At Bakersfield College in California, professors Elizabeth Rodacker and Jennifer Grohol hosted a screening of Iron Jawed Angels, a 2004 film which tells the story of the women's suffrage movement. Starring Hilary Swank as suffragette leader Alice Paul, the film received widespread critical acclaim after premiering at the Sundance Film Festival. Film critic Richard Roeper called it " an important history lesson told in a fresh, and blazing fashion." Guests were also invited to share their thoughts on the movie during a panel discussion after the screening.

Students from the Multicultural Center at Ohio State University are running a whole calendar of events looking at everything from the early feminist movements to the latest theories in women's studies, such as gender performativity and intersectional feminism. Other activities include a day of speeches and panel discussions on women in tech and regular women's health and wellbeing workshops.

Gift ideas

If you want to remind someone how special they are, then how about sending them a Women's History Month/feminism themed gift? Sales of Michelle Obama's autobiography Becoming, for example, will likely show a bump over the month of March as people become inspired to learn about the former First Lady, lawyer, and activist and other trailblazing women of the 21st century. Alternatively, you could pick up a copy of feminist classics like Germaine Greer's The Female Eunuch or Simone De Beauvoir's The Second Sex. The New York Times has also published a picture book titled Women Making History -- a collection of articles and photos detailing the women's rights movement since the early 19th century to the recent Me Too movement.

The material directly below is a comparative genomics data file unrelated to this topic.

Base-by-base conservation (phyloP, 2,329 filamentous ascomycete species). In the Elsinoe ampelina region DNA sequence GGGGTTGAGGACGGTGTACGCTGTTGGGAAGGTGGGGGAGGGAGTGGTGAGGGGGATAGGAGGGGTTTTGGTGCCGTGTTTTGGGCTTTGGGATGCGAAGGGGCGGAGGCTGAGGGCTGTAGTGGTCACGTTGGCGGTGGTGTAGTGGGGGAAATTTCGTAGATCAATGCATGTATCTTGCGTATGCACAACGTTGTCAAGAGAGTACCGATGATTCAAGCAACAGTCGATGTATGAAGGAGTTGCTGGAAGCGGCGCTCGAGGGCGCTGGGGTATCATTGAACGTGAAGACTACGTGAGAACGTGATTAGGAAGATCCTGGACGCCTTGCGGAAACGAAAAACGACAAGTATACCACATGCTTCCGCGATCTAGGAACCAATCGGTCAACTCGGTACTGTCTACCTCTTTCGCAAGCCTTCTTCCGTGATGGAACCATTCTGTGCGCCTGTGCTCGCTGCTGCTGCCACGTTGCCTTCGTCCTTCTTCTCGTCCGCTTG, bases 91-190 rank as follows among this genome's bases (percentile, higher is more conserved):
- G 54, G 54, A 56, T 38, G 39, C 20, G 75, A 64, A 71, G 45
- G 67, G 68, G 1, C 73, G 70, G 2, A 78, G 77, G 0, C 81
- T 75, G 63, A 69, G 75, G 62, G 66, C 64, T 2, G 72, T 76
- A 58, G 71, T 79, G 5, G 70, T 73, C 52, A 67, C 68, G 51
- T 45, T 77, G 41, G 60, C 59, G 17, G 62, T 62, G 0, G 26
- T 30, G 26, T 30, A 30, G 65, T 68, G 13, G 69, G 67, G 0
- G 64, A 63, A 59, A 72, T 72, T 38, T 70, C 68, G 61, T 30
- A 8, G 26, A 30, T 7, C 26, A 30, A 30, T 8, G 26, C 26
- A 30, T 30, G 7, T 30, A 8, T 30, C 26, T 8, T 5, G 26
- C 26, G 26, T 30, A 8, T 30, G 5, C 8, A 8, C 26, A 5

As Nancy Pelosi, Speaker of the United States House of Representatives, said, "Women are leaders everywhere you look -- from the CEO who runs a Fortune 500 company to the housewife who raises her children and heads her household. [...] We will continue to break down walls and defy stereotypes." Women's History Month is the perfect reminder of this great effort, throughout history and today.

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Ashley Murphy


After graduating with a degree in English literature and creative writing, Ashley worked as a bartender, insurance broker, and teacher. He became a full-time freelance writer in 2016. He lives and writes in Manchester, England.